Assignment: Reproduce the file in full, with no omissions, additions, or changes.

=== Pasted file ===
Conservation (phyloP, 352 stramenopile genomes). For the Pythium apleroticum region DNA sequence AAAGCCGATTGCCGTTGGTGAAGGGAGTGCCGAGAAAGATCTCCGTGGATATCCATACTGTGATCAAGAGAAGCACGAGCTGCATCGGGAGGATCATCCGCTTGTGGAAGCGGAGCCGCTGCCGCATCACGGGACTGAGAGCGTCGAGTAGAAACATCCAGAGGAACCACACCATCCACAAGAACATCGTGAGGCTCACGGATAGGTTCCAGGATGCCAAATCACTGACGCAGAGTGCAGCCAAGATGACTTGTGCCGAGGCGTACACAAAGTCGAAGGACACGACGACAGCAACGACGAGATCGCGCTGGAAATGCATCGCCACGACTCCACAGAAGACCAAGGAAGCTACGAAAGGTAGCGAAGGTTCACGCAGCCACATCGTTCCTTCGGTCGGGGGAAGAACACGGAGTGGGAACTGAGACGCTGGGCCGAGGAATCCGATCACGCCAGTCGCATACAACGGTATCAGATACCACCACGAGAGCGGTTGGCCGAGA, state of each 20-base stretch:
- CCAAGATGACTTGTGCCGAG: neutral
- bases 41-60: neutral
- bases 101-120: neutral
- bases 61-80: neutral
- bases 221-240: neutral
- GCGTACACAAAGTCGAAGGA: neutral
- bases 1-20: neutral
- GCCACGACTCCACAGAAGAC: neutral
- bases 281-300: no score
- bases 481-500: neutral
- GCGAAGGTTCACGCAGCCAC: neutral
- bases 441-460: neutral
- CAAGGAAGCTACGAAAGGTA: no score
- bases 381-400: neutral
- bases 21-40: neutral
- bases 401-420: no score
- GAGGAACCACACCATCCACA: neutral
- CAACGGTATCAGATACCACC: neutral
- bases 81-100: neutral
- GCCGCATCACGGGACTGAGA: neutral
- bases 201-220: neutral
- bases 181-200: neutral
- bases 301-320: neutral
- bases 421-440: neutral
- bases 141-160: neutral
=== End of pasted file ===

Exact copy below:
Conservation (phyloP, 352 stramenopile genomes). For the Pythium apleroticum region DNA sequence AAAGCCGATTGCCGTTGGTGAAGGGAGTGCCGAGAAAGATCTCCGTGGATATCCATACTGTGATCAAGAGAAGCACGAGCTGCATCGGGAGGATCATCCGCTTGTGGAAGCGGAGCCGCTGCCGCATCACGGGACTGAGAGCGTCGAGTAGAAACATCCAGAGGAACCACACCATCCACAAGAACATCGTGAGGCTCACGGATAGGTTCCAGGATGCCAAATCACTGACGCAGAGTGCAGCCAAGATGACTTGTGCCGAGGCGTACACAAAGTCGAAGGACACGACGACAGCAACGACGAGATCGCGCTGGAAATGCATCGCCACGACTCCACAGAAGACCAAGGAAGCTACGAAAGGTAGCGAAGGTTCACGCAGCCACATCGTTCCTTCGGTCGGGGGAAGAACACGGAGTGGGAACTGAGACGCTGGGCCGAGGAATCCGATCACGCCAGTCGCATACAACGGTATCAGATACCACCACGAGAGCGGTTGGCCGAGA, state of each 20-base stretch:
- CCAAGATGACTTGTGCCGAG: neutral
- bases 41-60: neutral
- bases 101-120: neutral
- bases 61-80: neutral
- bases 221-240: neutral
- GCGTACACAAAGTCGAAGGA: neutral
- bases 1-20: neutral
- GCCACGACTCCACAGAAGAC: neutral
- bases 281-300: no score
- bases 481-500: neutral
- GCGAAGGTTCACGCAGCCAC: neutral
- bases 441-460: neutral
- CAAGGAAGCTACGAAAGGTA: no score
- bases 381-400: neutral
- bases 21-40: neutral
- bases 401-420: no score
- GAGGAACCACACCATCCACA: neutral
- CAACGGTATCAGATACCACC: neutral
- bases 81-100: neutral
- GCCGCATCACGGGACTGAGA: neutral
- bases 201-220: neutral
- bases 181-200: neutral
- bases 301-320: neutral
- bases 421-440: neutral
- bases 141-160: neutral